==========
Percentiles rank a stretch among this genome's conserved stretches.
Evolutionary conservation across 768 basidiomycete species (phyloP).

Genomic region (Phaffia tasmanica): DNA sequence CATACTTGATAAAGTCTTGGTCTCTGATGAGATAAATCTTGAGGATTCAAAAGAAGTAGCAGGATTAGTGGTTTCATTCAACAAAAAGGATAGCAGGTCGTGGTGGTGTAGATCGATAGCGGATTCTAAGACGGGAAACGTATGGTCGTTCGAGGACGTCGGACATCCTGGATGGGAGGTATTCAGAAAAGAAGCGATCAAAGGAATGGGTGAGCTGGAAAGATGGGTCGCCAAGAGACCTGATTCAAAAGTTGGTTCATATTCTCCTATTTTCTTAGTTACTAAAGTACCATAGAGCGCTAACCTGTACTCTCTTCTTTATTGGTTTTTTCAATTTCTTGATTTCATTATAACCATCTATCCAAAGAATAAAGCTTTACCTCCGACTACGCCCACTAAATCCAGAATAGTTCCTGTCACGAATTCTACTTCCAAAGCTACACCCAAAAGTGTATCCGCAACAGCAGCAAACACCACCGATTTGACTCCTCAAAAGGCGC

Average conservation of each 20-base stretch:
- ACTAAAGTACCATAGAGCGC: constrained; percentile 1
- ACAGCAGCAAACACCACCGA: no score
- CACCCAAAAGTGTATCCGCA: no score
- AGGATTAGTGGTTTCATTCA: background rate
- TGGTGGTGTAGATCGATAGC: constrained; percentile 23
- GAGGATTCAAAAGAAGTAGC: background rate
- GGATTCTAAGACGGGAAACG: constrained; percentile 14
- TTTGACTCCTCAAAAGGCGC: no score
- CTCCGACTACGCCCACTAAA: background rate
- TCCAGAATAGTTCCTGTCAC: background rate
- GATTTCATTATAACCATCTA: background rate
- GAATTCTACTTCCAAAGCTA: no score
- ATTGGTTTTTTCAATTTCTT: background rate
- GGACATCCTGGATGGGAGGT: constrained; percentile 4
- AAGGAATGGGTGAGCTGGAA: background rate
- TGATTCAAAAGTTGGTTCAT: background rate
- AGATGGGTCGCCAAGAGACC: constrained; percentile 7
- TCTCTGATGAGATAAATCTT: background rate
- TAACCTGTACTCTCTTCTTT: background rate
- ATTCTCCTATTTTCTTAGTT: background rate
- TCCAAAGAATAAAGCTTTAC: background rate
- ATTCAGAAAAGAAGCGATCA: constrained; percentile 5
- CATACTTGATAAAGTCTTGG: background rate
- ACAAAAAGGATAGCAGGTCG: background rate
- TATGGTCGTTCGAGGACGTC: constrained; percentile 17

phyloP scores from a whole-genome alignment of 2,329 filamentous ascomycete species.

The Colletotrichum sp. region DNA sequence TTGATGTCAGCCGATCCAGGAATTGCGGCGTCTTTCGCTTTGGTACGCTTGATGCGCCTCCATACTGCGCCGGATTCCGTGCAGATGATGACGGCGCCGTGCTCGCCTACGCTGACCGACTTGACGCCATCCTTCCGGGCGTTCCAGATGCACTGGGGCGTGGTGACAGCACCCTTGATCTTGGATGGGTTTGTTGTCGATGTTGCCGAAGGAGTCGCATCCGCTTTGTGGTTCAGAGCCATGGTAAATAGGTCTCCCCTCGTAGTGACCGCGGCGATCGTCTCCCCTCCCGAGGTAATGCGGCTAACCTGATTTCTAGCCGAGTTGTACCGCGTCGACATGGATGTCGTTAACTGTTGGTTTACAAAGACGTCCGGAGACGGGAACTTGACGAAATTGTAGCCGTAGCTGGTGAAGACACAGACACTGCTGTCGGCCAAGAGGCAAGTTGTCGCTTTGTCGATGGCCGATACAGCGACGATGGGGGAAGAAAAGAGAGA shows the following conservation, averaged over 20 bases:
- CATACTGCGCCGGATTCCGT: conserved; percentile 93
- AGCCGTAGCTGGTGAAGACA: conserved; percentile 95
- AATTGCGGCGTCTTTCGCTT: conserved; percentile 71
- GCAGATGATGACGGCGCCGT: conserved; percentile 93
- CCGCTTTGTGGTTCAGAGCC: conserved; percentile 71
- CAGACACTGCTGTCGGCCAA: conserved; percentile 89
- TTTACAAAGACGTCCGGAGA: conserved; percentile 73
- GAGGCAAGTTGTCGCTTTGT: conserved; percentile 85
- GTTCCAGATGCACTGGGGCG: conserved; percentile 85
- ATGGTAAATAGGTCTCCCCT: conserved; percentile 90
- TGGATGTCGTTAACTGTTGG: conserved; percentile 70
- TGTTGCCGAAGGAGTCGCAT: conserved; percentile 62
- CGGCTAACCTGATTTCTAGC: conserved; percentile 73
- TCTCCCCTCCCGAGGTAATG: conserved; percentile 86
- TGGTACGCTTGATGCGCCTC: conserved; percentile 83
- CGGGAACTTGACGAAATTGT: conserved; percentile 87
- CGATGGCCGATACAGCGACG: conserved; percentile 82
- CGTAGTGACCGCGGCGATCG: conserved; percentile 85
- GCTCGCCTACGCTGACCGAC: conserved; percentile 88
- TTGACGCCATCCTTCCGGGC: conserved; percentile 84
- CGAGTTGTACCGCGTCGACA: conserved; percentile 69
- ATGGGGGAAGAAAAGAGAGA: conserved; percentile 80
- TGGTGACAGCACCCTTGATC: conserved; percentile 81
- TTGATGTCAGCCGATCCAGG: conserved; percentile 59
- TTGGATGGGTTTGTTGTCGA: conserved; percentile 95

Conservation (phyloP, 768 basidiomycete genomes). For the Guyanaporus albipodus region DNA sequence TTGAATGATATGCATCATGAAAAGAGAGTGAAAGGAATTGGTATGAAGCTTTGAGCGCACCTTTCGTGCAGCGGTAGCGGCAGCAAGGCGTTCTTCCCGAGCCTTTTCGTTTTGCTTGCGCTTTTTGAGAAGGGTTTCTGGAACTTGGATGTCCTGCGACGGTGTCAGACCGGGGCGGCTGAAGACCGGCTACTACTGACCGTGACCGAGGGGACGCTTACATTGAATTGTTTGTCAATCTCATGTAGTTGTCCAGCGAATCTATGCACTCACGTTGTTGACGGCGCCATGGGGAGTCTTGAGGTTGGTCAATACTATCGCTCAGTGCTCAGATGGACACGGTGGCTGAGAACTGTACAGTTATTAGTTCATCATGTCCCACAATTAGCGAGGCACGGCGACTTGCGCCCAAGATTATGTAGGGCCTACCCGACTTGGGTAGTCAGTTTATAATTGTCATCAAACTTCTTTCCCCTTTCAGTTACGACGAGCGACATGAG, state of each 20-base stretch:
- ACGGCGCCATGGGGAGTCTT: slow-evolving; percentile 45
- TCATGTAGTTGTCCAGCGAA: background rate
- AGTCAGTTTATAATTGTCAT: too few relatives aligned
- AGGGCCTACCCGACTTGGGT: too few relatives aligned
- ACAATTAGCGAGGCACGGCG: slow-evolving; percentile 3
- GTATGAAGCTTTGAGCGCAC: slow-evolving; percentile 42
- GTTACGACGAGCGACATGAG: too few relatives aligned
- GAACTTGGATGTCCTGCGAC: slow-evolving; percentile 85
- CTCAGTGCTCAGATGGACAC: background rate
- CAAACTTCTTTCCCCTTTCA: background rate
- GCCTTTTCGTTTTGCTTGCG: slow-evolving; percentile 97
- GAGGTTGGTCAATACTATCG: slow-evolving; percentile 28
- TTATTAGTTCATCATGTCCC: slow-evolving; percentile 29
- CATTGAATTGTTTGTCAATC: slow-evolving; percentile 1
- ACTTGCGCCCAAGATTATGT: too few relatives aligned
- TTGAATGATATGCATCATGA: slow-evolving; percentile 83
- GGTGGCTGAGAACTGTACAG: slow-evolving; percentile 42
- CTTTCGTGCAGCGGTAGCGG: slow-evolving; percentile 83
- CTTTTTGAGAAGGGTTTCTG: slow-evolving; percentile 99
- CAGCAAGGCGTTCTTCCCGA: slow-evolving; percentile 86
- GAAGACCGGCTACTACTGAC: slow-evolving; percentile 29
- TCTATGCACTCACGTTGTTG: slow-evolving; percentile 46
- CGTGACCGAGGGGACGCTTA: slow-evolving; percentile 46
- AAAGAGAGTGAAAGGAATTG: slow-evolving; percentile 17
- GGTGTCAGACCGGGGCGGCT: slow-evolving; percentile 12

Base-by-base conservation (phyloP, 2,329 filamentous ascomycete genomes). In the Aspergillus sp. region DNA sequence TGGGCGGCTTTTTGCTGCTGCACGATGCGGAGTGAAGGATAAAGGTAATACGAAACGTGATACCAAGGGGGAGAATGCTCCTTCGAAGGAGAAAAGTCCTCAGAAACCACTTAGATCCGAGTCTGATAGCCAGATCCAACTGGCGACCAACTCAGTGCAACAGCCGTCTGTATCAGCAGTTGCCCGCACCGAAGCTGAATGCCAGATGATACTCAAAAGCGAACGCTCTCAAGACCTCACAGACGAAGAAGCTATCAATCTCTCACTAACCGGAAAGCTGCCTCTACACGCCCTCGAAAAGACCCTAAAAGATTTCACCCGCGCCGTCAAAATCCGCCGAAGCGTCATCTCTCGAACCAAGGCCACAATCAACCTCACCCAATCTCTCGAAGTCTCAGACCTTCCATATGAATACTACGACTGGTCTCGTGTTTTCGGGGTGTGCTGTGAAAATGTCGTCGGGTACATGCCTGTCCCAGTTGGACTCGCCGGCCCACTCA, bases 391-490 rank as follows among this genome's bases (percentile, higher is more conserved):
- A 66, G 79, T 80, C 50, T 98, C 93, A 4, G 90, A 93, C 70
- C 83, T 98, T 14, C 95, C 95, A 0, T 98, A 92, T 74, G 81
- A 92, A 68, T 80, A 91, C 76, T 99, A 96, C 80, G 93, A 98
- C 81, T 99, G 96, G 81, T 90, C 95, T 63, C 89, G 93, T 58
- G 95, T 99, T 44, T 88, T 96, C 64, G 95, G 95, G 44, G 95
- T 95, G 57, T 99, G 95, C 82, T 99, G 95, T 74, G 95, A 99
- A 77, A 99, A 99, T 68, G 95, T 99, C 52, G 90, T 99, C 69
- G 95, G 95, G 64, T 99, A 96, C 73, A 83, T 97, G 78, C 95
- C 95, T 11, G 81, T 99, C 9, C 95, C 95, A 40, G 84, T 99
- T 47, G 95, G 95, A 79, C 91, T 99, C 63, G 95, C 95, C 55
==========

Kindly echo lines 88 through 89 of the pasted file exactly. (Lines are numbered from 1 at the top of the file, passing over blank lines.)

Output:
- G 95, T 99, T 44, T 88, T 96, C 64, G 95, G 95, G 44, G 95
- T 95, G 57, T 99, G 95, C 82, T 99, G 95, T 74, G 95, A 99